Wednesday, January 15, 2020

My choice for Conservative Leader is...

As we move further into 2020, attention among Conservatives in Canada will turn to selecting the individual who will replace Andrew Scheer as party leader.

Although it is early days for declarations, candidates are starting to declare.

Without getting into the names and personalities of those rumoured – or likely - to run, I have to confess that my own choice will be driven chiefly by three factors. While nobody is perfect, my support will go to the one who comes closest to the mark:

  1. CANZUK, or Commonwealth Trade

I first wrote a book on this back in 2005, and it would not be an exaggeration to say that a great deal of time and attention in the intervening years has been spent on the topic.

From the 1500’s to 1759, we were a colony of France. From then on until 1867, we were a colony of Britain. From Confederation to the end of the second world war, we evolved into a senior member of what can only be described as a British sphere of influence. After 1945, we became part of the American sphere. In other words, for all of our modern history, we have been an adjunct of a larger power. While that may have meant compromising what we might have chosen to do on certain occasions (or joining military efforts), it also meant the security and protection that comes with being allied with something greater than ourselves.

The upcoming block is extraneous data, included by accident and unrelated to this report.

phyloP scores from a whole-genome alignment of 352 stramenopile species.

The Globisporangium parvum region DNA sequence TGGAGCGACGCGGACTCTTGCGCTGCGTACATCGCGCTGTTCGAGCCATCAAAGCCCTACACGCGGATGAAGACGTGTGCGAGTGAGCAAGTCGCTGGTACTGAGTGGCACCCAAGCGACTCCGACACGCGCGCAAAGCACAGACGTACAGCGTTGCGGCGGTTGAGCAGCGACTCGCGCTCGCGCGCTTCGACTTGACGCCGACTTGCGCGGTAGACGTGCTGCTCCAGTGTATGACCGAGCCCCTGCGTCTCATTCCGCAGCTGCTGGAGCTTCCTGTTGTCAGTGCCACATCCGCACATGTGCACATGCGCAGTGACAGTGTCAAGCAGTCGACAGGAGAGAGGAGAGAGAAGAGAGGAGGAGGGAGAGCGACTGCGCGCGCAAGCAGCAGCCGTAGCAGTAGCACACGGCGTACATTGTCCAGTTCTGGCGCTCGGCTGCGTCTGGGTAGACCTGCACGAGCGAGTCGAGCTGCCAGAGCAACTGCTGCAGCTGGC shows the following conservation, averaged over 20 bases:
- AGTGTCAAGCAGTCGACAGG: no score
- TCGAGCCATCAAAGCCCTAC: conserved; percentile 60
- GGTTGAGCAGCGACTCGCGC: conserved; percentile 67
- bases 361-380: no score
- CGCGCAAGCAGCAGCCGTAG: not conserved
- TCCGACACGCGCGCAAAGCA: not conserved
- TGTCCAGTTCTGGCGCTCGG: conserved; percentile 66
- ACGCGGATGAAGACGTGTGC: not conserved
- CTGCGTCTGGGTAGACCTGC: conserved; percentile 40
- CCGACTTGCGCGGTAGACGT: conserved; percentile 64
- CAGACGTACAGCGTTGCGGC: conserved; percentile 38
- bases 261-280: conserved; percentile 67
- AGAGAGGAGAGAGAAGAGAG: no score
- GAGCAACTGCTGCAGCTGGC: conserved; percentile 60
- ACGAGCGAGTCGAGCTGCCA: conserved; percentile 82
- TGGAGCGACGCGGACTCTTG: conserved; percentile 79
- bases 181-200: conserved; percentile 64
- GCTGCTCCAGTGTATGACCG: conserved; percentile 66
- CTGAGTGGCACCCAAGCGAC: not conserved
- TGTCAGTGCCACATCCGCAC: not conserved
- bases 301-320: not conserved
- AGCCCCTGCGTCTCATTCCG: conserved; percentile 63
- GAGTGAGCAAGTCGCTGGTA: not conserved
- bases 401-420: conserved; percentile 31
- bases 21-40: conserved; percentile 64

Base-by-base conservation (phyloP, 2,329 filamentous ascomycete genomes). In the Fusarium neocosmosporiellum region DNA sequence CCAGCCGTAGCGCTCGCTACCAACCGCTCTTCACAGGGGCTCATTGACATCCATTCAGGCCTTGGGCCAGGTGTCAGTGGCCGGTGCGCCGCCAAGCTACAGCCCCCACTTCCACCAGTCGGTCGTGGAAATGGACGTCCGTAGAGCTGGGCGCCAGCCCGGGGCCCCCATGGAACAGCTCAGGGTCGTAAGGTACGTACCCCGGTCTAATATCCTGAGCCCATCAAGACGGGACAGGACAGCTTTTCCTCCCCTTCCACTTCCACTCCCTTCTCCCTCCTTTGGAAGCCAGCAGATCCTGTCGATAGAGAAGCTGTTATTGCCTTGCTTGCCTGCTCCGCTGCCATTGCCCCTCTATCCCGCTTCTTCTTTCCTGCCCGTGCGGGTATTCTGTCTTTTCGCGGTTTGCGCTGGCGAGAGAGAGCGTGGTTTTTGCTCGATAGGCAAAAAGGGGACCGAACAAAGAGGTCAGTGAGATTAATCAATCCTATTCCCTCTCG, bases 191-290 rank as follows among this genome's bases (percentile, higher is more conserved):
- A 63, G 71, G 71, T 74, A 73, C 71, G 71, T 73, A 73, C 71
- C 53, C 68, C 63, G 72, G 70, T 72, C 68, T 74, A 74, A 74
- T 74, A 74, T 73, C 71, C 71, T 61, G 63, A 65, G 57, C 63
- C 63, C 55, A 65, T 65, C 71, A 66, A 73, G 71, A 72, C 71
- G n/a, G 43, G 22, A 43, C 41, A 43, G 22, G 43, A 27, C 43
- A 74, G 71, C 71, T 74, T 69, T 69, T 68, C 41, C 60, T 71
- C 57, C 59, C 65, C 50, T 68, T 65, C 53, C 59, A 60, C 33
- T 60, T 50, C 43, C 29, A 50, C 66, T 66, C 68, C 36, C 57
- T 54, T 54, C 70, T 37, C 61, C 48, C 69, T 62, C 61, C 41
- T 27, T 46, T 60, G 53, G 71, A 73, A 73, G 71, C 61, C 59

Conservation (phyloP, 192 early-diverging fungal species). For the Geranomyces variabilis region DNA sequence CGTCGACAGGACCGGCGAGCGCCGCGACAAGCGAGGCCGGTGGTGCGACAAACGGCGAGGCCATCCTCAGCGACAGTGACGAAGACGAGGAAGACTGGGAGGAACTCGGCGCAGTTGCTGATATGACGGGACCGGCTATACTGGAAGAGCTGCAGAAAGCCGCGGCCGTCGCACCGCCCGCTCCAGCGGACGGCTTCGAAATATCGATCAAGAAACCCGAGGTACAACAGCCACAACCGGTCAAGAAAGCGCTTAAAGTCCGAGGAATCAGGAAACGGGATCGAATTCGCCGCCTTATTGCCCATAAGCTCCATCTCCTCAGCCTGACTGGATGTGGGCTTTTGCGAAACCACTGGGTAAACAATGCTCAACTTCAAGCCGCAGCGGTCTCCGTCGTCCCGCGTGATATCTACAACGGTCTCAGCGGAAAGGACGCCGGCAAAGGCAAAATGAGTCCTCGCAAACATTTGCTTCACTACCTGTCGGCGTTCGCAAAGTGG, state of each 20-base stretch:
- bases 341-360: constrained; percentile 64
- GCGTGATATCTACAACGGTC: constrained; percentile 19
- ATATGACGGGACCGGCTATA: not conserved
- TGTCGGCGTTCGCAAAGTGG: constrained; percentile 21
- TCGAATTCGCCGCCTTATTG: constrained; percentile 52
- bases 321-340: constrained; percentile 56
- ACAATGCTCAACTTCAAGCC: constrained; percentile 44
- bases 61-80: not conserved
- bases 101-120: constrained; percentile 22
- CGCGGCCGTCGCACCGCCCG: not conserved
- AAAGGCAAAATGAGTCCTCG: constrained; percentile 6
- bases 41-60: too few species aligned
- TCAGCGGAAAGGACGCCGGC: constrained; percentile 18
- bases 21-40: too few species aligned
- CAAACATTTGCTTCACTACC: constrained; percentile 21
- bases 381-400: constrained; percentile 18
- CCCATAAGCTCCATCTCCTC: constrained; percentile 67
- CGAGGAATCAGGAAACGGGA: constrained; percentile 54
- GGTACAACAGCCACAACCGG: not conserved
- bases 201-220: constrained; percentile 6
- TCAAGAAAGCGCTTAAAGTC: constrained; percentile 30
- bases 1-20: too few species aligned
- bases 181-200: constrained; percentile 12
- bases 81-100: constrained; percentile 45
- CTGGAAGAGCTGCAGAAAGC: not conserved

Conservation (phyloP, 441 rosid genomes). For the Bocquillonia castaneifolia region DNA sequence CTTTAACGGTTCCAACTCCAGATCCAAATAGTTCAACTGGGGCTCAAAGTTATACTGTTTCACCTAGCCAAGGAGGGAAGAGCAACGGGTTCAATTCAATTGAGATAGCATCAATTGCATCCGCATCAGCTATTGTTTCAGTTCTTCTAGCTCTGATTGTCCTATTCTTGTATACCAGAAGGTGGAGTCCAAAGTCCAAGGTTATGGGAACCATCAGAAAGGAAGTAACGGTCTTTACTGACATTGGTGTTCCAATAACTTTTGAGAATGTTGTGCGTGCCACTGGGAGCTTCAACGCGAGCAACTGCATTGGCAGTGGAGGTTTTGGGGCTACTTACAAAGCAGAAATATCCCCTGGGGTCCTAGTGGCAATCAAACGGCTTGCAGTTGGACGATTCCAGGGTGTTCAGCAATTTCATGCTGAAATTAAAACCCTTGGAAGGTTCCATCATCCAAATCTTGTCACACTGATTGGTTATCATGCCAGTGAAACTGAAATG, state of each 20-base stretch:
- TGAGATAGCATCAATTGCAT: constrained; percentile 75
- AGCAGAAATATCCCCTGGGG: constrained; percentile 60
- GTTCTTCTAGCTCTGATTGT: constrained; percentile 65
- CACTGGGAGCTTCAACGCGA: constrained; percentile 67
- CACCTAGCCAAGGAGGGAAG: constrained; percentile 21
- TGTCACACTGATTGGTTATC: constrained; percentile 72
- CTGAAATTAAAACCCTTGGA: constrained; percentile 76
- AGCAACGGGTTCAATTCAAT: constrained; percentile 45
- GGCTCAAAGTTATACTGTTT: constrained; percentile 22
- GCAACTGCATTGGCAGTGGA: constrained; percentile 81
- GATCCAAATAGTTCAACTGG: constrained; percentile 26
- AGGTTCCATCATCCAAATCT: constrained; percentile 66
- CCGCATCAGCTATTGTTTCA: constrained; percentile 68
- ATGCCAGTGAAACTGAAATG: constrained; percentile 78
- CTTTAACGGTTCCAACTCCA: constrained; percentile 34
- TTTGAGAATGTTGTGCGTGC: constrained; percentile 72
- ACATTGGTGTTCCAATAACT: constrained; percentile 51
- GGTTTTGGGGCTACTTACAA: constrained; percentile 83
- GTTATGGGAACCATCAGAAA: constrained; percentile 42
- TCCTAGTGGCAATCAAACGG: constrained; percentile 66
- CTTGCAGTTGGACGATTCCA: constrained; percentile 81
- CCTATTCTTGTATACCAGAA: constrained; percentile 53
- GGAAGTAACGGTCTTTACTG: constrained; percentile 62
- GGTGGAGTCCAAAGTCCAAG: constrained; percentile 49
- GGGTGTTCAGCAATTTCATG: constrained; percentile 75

The western liberal international order is now undergoing a transformation. Illiberal regimes such as Russia and China are on the rise, while the US and Europe are becoming increasingly inward looking – and this presents major challenges for Canada. To be blunt, what do we do in a world where we cannot depend upon the kindness of others, and where power is increasingly gravitating toward those who have fundamental disagreements with our conception of democracy and human rights?